Book Details:
Title: Psychic
Author: T.S. Rose
Genre: sci-fi/fantasy/thriller
Publisher: Apprentice House Press (June 7, 2022)
Print length: 380 pages


Note: T.S. Rose is the pen name for Sharon and Tammy Rose, a mother-daughter duo

Sharon’s Day:

5:45 am  Alarm goes off. I get to work at 7.30 am, and start on over 300 emails and Facebook messages from local residents and councillors. The usual complaints: potholes, trees either just about to fall on someone’s house despite the fact that all the trees in that area were recently risk assessed, but in the mind of the complainant must immediately be cut down. Another complaint that the Council doesn’t plant enough trees. Can’t please them all! Applications from both national and local charities, pedestrian lights not working again, town clock out of order, and a hundred other things.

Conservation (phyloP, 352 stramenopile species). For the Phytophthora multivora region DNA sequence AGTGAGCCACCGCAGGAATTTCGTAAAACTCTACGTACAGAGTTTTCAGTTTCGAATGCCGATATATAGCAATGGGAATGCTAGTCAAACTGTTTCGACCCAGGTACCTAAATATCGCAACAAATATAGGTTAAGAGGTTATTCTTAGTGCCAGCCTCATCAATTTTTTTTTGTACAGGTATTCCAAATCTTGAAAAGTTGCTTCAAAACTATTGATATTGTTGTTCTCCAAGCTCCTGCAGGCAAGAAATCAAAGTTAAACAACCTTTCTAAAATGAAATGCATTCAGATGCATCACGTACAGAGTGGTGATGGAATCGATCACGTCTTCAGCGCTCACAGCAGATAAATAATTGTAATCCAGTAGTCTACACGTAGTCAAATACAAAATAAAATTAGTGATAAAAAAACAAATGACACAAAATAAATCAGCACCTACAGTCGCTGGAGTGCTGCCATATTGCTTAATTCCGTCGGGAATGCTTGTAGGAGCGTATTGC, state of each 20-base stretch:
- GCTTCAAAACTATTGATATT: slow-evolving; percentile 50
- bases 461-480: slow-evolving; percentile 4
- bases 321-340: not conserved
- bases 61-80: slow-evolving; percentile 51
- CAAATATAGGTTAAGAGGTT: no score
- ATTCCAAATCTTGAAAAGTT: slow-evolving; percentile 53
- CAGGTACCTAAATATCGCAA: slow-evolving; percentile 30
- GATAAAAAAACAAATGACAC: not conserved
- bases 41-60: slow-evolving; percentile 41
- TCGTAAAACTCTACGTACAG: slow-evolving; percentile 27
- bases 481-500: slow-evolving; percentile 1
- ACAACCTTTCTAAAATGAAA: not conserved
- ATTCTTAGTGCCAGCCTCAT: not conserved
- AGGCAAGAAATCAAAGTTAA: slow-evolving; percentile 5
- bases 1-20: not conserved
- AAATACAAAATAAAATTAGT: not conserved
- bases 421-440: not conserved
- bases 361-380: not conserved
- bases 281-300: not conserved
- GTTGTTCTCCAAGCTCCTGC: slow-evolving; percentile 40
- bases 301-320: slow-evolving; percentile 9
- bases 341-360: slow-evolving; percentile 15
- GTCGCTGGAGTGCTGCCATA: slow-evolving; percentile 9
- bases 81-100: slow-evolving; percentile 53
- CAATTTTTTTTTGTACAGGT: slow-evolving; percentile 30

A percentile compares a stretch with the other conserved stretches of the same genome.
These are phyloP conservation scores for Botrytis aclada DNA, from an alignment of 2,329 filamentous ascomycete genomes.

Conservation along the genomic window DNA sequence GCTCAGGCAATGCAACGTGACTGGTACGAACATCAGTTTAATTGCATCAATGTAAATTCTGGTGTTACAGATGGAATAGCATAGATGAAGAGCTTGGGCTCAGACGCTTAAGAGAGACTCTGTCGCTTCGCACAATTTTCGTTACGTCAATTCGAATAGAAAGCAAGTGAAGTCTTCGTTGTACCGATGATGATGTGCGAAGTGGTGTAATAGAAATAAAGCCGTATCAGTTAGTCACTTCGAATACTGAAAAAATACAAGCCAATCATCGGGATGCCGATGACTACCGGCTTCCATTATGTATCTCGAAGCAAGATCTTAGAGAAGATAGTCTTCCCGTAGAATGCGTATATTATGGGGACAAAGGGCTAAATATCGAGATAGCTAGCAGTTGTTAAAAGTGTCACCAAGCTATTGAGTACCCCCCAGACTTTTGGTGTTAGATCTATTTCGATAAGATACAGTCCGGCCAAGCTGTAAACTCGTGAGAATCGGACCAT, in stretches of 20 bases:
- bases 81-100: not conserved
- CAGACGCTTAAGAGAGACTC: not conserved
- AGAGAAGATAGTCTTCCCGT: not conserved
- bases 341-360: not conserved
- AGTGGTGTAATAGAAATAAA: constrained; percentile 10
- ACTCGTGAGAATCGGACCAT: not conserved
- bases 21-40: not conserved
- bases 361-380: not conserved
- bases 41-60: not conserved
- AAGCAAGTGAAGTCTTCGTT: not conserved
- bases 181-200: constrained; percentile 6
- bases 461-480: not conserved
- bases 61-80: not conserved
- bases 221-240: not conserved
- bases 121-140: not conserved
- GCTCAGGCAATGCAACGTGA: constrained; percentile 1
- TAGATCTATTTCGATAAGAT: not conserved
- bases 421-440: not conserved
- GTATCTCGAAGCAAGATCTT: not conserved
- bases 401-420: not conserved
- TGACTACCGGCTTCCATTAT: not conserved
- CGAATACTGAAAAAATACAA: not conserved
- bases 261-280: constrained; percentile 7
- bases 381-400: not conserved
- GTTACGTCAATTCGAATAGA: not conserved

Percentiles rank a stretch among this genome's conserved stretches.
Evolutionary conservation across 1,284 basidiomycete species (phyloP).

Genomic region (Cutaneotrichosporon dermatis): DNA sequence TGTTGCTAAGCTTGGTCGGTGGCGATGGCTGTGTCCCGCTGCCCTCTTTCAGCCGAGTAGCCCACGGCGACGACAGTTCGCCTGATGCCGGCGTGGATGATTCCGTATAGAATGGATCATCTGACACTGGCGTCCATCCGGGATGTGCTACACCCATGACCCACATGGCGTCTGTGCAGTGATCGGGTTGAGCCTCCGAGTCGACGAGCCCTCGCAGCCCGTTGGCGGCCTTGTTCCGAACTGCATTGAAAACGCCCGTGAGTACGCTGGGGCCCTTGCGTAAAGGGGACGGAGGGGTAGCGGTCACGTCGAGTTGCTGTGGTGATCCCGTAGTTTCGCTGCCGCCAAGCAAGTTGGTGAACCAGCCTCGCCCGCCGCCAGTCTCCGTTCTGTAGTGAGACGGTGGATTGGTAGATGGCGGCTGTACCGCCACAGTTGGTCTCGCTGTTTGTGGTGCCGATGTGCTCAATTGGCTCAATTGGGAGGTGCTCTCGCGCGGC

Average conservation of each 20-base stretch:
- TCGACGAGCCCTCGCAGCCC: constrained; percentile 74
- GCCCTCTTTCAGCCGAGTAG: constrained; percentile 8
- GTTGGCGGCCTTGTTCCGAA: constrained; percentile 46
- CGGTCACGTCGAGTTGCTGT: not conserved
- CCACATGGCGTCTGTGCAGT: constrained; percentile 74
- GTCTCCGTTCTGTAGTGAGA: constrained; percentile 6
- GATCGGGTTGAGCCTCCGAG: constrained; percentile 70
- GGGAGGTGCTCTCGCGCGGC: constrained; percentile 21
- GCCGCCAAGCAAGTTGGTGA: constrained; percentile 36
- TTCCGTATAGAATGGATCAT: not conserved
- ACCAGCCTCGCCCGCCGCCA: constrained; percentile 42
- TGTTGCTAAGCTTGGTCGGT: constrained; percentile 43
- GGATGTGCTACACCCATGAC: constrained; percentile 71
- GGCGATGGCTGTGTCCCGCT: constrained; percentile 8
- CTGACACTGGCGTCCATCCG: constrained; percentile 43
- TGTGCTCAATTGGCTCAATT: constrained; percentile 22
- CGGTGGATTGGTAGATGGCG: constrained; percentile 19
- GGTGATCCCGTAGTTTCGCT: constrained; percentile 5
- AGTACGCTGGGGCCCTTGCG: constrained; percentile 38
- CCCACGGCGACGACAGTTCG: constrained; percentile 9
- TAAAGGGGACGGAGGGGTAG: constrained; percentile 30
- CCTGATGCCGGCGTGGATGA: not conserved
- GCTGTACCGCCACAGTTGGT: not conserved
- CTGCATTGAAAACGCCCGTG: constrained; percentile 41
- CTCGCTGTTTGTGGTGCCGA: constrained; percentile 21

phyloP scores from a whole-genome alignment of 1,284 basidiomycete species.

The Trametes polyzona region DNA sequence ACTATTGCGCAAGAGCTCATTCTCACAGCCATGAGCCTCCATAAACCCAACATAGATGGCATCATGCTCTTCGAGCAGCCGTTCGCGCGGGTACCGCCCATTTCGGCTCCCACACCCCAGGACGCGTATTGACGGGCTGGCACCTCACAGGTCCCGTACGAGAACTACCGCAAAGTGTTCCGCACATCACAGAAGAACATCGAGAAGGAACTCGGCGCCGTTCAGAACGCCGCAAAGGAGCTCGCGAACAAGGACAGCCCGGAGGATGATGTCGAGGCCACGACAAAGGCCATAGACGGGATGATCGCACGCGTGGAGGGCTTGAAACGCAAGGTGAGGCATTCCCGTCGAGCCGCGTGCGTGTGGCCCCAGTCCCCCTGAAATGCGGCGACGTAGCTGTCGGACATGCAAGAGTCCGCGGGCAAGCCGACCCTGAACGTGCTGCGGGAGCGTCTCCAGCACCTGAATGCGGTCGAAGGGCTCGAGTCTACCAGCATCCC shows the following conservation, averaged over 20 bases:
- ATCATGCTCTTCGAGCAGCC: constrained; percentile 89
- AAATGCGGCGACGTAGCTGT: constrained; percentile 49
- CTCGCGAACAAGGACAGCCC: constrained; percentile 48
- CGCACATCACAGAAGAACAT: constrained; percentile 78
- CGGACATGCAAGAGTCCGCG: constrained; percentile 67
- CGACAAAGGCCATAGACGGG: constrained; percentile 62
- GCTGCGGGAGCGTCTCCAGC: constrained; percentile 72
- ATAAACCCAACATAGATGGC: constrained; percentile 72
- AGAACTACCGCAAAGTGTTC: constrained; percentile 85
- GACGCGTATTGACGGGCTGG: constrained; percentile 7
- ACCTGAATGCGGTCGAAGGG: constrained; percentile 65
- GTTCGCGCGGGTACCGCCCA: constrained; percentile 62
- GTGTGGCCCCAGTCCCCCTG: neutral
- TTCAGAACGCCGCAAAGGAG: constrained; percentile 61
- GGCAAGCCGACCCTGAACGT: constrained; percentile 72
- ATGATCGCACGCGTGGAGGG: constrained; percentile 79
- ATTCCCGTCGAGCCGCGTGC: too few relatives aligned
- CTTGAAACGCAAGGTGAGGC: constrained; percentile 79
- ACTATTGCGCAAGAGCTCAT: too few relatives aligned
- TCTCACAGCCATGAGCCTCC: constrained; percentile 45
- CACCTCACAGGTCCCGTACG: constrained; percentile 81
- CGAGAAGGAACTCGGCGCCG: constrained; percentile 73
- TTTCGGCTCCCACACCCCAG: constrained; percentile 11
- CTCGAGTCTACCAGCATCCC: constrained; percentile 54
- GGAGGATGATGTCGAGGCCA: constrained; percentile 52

9 am  Staff meeting, printer not working, and problems with sick leave applications not being received. Training on how to bring the lift down manually if the electricity is cut. Review of budget against actual expenditure. 

11 am  Walk round local park where a major event is being held – plan wrongly drawn up. Glad to have caught this in time.  

12 noon  Sign off 45 purchase orders raised by staff, query 2 of these. Goal posts in park haven’t been anchored in with concrete. Investigate with Property Officer.   

1 pm  Working lunch with councillors to consider the big strategic issues facing the Town Council. Flooding and the need to create more sequestration opportunities become important considerations.